The players, and lots of them loyal to their previous manager, have bought completely into his style of play and ways. It showed in the football, it shouted loudly in our fast counter attacking, it screamed at pushing for more goals when we were a goal or two up.

There were some symbolic stages of development – kicking on from a much needed first win at Chelsea, the first half destruction of Newcastle, Old Trafford, The Emirates, a new contract for Leighton Baines and finally a seven game winning running peaking in wins against Arsenal and United almost effortlessly at home. The School of Science was on it’s way back.

In a cautionary tale that you’ll wisely skim over – there was plenty having a go at Martinez/Everton/Sir John Moores for not splurging out on a striker in the January window. In all the hallmarks of short thinking football fan ideology. If that would have happened then Romelu Lukaku would not have just signed permanently for Everton.

Instead we thankfully had a manager who has a plan not just for the short term but the mid and hopefully long term too. It’s the kind of prudence that a club of ours not so much needs, as demands if we’re to have any tangible success. Never mind just hanging on in there near the top of the table.

In the summer we’ve seen Martinez quietly go about his transfer business. Player of the Season Coleman was very happy to deservedly sign a bumper long term contract. In came Gareth Barry wanting to turn the vacation into a permanent thing. Besic was eager to join amongst other options on the table and in doing so added some real depth and options in the centre of the park.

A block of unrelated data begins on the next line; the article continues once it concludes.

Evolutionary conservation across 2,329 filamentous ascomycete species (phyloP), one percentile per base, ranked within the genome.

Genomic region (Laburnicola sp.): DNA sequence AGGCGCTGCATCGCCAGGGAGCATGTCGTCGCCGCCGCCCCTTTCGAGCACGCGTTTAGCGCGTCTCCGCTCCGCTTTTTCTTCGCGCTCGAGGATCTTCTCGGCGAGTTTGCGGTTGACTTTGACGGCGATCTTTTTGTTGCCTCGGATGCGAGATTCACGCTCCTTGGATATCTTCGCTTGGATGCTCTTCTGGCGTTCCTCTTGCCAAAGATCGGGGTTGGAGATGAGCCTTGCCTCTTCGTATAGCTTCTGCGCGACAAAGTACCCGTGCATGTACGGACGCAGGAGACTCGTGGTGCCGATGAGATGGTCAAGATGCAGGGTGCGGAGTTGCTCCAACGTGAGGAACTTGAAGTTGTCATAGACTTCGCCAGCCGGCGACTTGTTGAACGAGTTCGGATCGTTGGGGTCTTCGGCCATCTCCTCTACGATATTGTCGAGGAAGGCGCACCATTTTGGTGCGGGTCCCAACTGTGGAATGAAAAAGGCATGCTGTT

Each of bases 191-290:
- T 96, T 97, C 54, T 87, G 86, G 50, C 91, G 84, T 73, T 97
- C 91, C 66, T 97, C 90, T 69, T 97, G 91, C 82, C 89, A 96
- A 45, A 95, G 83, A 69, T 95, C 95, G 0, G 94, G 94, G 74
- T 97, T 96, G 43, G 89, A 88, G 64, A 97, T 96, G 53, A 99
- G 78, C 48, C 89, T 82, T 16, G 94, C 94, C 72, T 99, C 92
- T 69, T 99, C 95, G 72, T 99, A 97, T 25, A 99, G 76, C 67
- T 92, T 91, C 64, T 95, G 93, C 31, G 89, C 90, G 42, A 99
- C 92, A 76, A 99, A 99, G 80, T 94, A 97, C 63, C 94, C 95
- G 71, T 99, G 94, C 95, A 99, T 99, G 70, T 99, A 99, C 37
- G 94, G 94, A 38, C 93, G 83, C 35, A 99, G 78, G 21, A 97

This week seen debatably the most talented young footballer in England (Lukaku’s words not mine) secure his long term future at the club he grew up supporting, and then we have smashed our transfer record to bring a very talented young striker to the club on a permanent basis in Lukaku himself.

If you watch Everton’s goals from last season, and you can do this in beautiful HD by clicking here, then you may notice a couple of things – the most obvious being that we scored some truly tremendous goals during the whole season from a multitude of different players. I noticed a great deal the contribution of Lukaku to not just the overall tally of goals but important goals at crucial times of the season. Put simply, he scored a lot of goals that turned the game or was directly the the winner.

In the evolution of any side from absolute crud to really boss there are stages and the first one is getting solid at the back and not conceding goals. That will at least guarantee you some draws where perhaps you were losing prior, so it’s an extra point gained. The big jump is turning draws into wins as that brings the bounty of an additional two points and separates the best from the rest. Lukaku gives us just that very thing. Never minding the spin offs of the statement Everton put out in spending big to secure a crucial player – it will in turn act as a gravity to the better players at the club sensing the club and manager’s ambition, but also attract good young players as Everton is increasingly seen as a great place to play good football, particularly if you’re young and ambitious. And who isn’t young and ambitious?